I hope my leadership has left better risk-takers, better innovators, better colleagues, and most importantly better people. If I truly led, my work has not only left my school better than I found it, but has inspired others to continue this betterment every day.

I challenge you to ask yourself at the end of each day: What did I do today to leave my school better than I found it?

Then, ask the tougher question: If I were not to return, would that impact last in my absence?

Keep learning; keep growing; keep sharing!


  • Congratulations to Iana Allen, Lori Farnworth, Kristen Jordan, and Michelle Swan, who recently had Donor's Choose grants funded. Stop by, I am sure they would love to tell you about their grants!
  • Thank you to Tanya Johnson, Anne Manning, Georgina Mayorga, Michelle Swan, and Melinda Weiss for teaching during the upcoming intersession.
  • The Southport Drama Club under the direction of Amy Vaught put on an amazing performance of "And Then They Came For Me" this weekend! Excellent work by cast and crew! If you did not get a chance to see it, you missed out!
Big image


Week 29 Grateful Friday Challenge:

Leave for spring break with positivity in the air: Tell each class today something you appreciate about them and then tell 10 different staff members and 10 different students throughout the day why they are a special part of SMS!


This will Inspire you to EMPTY THE BUCKET!


Each day we share a story of learning taking place at Southport Middle on our 180 Days of Learning Blog. Below are this week's stories of learning.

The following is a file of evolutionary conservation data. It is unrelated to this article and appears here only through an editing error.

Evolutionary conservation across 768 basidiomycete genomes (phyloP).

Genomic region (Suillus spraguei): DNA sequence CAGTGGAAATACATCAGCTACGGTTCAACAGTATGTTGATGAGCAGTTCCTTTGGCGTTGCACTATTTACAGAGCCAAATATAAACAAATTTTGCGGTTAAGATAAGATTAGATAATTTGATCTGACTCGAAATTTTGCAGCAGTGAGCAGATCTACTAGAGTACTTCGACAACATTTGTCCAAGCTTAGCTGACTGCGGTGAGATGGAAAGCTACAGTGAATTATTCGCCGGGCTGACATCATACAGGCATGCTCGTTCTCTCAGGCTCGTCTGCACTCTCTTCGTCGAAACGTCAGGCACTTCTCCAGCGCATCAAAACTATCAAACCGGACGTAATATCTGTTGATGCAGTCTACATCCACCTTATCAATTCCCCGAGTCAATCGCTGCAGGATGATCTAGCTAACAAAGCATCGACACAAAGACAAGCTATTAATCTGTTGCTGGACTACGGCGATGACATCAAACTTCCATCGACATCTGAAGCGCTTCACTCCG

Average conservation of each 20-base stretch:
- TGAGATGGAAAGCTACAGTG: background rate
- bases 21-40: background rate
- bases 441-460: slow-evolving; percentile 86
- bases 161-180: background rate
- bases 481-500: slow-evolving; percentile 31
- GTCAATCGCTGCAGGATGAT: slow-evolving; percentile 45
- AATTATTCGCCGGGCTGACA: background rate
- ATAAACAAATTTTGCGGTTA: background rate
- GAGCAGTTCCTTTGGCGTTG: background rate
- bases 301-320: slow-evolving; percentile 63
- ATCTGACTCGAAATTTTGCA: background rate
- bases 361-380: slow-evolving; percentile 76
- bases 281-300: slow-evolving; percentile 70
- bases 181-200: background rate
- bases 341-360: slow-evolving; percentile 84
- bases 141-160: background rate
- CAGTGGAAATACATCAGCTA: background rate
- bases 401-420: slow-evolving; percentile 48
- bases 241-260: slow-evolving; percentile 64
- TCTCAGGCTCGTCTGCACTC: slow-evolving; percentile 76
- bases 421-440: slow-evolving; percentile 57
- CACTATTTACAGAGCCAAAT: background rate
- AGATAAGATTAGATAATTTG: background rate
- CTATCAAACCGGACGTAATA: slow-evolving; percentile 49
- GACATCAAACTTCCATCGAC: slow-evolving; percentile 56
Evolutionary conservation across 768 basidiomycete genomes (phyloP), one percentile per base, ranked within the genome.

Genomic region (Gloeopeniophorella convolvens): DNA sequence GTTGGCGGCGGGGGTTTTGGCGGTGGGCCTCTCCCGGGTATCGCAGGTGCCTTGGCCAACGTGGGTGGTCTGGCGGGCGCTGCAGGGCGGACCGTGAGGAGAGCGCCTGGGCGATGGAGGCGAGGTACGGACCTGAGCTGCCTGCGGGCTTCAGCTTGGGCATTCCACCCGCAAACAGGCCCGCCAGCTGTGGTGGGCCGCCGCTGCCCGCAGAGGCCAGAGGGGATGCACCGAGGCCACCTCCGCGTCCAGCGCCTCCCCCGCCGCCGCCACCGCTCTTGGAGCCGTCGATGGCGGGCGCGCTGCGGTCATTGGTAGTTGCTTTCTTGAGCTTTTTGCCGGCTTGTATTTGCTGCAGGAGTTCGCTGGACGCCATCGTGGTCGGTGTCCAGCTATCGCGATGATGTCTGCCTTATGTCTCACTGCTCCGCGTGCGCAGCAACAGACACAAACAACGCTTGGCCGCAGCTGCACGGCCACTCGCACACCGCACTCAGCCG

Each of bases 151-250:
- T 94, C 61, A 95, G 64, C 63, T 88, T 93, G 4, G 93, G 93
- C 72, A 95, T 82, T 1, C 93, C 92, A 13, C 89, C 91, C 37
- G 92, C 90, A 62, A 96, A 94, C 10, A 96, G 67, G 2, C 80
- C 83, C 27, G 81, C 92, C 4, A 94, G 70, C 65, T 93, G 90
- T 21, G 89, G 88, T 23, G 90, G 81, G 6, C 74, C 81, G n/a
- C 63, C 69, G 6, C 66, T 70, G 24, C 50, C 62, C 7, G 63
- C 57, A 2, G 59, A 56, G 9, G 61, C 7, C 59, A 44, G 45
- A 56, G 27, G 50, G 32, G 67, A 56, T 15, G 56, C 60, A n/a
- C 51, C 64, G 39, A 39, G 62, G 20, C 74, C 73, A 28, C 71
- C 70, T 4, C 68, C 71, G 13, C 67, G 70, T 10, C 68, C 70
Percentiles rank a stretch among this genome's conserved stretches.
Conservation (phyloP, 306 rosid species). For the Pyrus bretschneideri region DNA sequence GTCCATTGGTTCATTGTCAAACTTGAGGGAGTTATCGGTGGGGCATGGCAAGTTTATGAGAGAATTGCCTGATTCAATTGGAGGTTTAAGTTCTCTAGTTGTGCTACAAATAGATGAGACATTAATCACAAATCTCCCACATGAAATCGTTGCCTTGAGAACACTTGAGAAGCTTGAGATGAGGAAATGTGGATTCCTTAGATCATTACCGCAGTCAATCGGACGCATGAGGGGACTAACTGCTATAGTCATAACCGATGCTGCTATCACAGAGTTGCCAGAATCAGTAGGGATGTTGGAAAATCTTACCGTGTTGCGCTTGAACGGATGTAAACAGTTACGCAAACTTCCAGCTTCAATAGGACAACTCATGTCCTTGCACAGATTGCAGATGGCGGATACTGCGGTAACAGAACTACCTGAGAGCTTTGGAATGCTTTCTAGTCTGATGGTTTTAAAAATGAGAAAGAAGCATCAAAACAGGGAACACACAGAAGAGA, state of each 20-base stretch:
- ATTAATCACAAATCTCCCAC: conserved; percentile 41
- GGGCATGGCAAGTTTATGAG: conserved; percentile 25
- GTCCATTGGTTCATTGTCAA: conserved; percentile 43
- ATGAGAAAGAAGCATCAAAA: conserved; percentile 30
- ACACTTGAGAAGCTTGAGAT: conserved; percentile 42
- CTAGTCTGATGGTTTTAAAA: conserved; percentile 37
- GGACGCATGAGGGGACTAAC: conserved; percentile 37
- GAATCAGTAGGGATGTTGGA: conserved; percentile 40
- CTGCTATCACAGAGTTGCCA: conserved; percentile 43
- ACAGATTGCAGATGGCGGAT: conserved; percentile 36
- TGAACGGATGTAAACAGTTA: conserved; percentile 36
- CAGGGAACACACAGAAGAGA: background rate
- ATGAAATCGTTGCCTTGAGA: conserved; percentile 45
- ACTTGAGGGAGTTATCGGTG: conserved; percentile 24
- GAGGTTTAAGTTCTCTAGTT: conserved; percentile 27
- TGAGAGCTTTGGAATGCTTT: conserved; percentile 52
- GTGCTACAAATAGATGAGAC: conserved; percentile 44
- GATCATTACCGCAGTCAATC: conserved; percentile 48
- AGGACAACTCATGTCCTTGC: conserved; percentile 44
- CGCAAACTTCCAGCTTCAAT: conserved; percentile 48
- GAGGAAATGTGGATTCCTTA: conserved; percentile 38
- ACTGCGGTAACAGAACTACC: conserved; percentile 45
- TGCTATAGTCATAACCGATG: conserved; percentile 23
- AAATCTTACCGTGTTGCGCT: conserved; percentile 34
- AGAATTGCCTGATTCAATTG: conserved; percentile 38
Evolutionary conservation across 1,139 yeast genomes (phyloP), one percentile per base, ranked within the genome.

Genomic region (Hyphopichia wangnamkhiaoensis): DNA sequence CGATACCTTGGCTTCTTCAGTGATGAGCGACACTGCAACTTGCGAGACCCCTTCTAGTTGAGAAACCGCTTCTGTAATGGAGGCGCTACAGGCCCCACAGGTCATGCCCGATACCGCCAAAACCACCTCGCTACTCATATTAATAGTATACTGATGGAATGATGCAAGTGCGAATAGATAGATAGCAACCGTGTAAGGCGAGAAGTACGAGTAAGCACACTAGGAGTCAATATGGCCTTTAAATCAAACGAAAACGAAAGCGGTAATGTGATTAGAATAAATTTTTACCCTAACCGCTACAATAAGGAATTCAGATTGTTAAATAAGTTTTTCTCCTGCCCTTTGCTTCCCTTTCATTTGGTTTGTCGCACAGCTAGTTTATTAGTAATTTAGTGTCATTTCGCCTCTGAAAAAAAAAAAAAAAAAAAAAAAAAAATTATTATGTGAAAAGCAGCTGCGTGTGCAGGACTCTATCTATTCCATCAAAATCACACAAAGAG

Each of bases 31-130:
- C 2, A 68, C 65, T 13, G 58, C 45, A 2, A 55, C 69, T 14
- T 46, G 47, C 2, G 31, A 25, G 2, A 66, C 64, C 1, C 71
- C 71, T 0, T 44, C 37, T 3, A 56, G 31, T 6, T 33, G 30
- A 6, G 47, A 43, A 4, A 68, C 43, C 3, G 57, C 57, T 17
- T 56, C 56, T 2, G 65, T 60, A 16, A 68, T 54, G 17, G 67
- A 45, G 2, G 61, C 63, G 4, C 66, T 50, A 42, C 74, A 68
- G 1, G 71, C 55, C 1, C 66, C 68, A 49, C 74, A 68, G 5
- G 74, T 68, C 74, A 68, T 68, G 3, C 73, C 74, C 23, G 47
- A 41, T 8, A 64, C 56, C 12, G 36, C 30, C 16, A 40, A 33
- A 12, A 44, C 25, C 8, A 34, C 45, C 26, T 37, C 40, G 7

Ashley Koontz

Happy Pi Day! Today, students in Mrs. Koontz’s 8th grade math classes revisited the significance of Pi (π). Students measured parts of circles: circumference and diameter. They noticed the pattern between the ratio of the circumference and the diameter. Mrs. Koontz’s led the students through the timeline of discovering Pi and the discovery of place values. “The history of finding Pi about finding patterns and noticing relationships. A lot of what we do everyday.” While enjoying an oatmeal pie cookie the students were given five minutes to try and memorize as much of Pi as they could 3.141592653…

Jessica Keck

Mrs. Keck's Language Arts students are working on word parts. Students took words and broke them down into prefixes, suffixes, and base words. Students identified the meanings of different prefixes and suffixes and then used these meanings to determine a definition of the larger word. The students then were asked to use the words in a sentence to show their understanding of its meaning.